Thursday, February 25, 2010

Hot Earth, Cool Sky

Desert Dusk continues the series begun with Endless Prairie and Ocean Sunrise. The technique is now a bit more refined. Essentially a first thin layer of random warm and cool colors provides the background. Layers of color are applied with a knife to establish the horizon line and build up texture and depth of color. Once the big areas are established and approximately the right hue, thin glazes are applied to achieve the shimmering multi-hued effect. Unfortunately the photograph mutes the color and has a bit of reflection on the bottom right.

Desert Dusk, Acrylic on stretched canvas, 16"x20", $150 Buy Now

Tuesday, February 23, 2010

Abstract Dawn

Ocean Sunrise continues the series I started in the previous post (Endless Prairie). The technique is similar and uses multiple layers of paint to achieve the ultimate effect. Paint is applied with various sized knives except for a couple of thin glazes for which a brush was used. The ultimate idea was to achieve the impression of a lightening dawn sky and a vast ocean with multiple bluish green hues.

Ocean Sunrise, Acrylic on stretched canvas, 16"x20", $150 Buy Now

Sunday, February 21, 2010

Another Abstract Landscape

Reducing composition of a landscape to the bare essentials (e.g. earth and sky devoid of detail) allows for other elements to be explored more fully. The latter can even be exaggerated to make a point.

Endless Prairie is a simple, almost geometric, composition in which the complex color scheme of a landscape is demonstrated. The canvas ground was prepared with random blocks of thickly applied blues, oranges and grays in the sky area, and reds, blues, yellow, burnt sienna and black for the foreground land mass. Once this was dry, the skyline was marked with masking tape followed by a layer of titanium white mixed with tinges of ultramarine blue and the least bit of cadmium red applied with a knife. The acrylic was mixed with a dab of thickening gel to keep it from going on in a solid layer.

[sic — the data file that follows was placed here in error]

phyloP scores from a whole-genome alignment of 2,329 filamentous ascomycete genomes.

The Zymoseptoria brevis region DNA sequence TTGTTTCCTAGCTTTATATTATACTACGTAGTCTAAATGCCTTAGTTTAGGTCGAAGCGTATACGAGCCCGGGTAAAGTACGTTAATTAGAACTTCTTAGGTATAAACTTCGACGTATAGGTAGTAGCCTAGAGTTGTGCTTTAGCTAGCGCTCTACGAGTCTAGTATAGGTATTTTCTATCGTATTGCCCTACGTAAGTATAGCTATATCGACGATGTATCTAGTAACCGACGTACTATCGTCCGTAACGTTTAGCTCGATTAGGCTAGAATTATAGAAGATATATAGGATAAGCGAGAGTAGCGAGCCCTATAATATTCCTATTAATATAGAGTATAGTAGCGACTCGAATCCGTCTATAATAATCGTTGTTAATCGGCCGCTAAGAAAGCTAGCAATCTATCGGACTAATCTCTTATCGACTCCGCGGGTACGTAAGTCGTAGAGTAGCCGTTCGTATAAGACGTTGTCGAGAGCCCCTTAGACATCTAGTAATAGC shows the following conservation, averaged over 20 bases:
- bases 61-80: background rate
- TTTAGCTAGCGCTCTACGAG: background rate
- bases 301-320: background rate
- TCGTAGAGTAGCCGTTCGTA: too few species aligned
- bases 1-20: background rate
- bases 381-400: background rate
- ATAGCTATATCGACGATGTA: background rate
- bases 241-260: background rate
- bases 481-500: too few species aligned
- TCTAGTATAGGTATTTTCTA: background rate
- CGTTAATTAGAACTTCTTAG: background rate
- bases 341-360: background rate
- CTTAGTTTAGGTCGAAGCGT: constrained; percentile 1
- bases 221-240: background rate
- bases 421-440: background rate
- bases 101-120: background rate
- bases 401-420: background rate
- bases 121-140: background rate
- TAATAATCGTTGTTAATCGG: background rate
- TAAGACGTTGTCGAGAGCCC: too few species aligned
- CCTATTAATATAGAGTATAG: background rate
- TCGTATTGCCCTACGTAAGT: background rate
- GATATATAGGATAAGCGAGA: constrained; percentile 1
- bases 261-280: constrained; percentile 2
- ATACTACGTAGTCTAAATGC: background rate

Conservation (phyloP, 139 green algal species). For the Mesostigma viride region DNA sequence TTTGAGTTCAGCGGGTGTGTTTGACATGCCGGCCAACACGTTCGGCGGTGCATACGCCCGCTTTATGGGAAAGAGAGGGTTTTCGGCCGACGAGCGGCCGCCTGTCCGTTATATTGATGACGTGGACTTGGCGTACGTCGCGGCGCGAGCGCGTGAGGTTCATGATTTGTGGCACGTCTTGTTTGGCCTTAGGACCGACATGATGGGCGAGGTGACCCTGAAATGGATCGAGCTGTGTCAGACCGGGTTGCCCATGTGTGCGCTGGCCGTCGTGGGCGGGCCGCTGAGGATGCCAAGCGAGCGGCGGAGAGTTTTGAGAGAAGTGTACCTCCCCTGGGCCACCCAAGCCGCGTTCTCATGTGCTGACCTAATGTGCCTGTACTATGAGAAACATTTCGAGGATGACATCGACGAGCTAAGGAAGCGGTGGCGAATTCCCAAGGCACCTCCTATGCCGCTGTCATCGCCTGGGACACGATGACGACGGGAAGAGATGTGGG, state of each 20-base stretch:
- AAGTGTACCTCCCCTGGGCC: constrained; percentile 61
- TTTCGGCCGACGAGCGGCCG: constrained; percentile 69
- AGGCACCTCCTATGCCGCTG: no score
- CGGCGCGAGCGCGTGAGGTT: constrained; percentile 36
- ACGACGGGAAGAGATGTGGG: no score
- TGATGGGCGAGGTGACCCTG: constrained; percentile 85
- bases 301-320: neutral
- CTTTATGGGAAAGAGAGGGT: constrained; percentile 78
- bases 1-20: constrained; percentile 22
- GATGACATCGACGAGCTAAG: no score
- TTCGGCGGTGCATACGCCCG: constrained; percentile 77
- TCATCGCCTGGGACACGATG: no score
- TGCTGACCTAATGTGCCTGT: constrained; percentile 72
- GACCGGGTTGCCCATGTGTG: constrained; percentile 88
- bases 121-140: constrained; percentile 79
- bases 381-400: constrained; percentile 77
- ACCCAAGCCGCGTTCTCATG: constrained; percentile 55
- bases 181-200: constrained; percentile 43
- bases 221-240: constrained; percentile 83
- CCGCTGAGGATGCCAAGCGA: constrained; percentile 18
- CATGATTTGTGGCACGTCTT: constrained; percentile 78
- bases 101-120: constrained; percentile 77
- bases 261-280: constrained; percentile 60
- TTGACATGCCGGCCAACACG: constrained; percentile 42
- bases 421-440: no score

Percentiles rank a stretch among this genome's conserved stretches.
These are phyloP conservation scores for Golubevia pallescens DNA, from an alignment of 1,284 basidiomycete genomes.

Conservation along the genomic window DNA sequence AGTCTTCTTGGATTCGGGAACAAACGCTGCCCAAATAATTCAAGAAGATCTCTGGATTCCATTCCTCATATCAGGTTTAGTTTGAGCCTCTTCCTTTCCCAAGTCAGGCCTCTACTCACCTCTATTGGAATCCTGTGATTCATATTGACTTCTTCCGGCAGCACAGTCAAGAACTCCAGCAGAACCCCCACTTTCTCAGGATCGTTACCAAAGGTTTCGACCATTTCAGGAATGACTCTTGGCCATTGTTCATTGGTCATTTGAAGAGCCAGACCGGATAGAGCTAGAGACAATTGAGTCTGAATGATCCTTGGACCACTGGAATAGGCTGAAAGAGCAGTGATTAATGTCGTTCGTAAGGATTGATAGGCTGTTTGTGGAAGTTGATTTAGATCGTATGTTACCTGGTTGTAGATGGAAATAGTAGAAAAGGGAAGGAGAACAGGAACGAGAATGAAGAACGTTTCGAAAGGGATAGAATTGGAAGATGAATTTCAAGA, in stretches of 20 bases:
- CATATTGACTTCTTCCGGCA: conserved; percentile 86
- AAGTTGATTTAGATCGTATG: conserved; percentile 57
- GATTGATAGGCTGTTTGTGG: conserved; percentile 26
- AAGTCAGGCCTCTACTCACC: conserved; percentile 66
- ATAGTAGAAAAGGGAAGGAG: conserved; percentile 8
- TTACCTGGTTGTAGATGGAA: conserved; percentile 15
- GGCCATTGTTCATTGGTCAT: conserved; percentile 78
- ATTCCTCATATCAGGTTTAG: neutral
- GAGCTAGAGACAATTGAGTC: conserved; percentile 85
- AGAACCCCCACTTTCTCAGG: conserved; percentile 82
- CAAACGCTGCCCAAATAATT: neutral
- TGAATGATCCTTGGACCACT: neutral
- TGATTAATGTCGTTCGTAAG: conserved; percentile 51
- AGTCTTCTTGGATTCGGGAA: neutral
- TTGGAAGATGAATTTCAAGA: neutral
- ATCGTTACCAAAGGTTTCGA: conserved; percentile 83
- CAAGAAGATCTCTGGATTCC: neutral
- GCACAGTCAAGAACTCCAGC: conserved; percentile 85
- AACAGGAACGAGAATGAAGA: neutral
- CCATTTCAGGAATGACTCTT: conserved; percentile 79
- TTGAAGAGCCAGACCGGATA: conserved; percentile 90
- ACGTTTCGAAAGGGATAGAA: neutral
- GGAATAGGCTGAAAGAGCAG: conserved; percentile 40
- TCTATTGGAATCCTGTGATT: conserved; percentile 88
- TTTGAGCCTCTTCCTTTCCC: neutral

The tape was removed, the sky allowed to dry and the foreground was completed similarly -- a yellow, green and red mixed to give an earthy tone mixed with thickening gel and then dragged on in a mix of vertical and horizontal strokes. As this was drying, I scraped in a few places to reveal the brighter color underneath. After everything was dry, I applied a watery glaze of dioxazine violet to the sky and pthalocyanine green to the foreground. This helped to  unify the painting.

Endless Prairie, Acrylic on stretched canvas, 16"x20", $150 Buy Now

Thursday, February 18, 2010

Textural Beauty

Part of the appeal of abstract art for me is the beautiful textures that artists can create either by using thickly applied paint or modeling paste. I have done some work with knives and thick tube paint and have been pleasantly surprised by the complex feel that results.

Complexity is a first attempt at using modeling paste to create a textured background on stretched canvas. I then followed up with successive layers of paint using stiff bristle brushes and knives. The initial layers were the darkest hues (pthalocyanine blue, violet, alizarin crimson, burnt sienna) followed by the light (cadmium orange, Hansa yellow light, light blue). The brightest highlights were iridescent copper paint applied with a knife dragged lightly over the surface. It took 5-6 applications to get the right contrast between the dark background and the reflective lights.

Complexity, Acrylic on stretched canvas, 16"x20", $100

Saturday, February 13, 2010

Abstract or Impressionistic?

This piece started with no notion of the end result. Recently I have been studying some of the works of Mark Rothko whose mastery of color was exemplary. Though many of Rothko's works appear to be solid blocks of color, this is hardly the case. On closer study, it is possible to detect the complex mixes of hues and tones layered together to create stunning effects.

Rainforest started with thin layers of yellow, orange and sienna, laid on quickly with a 2 inch brush. All subsequent work was done with a knife even before the background colors had completely dried. This allowed me to push and pull the paint so that it went on in broken strokes as it dragged over the tacky background. The forest-like image began to appear rather quickly and from there on I mixed some thickening gel with the final layers to give more texture to the paint.

As always I wondered if I had stopped too soon. But I think I will leave this one alone.

Rainforest, Acrylic on stretched canvas, 16"x20", $100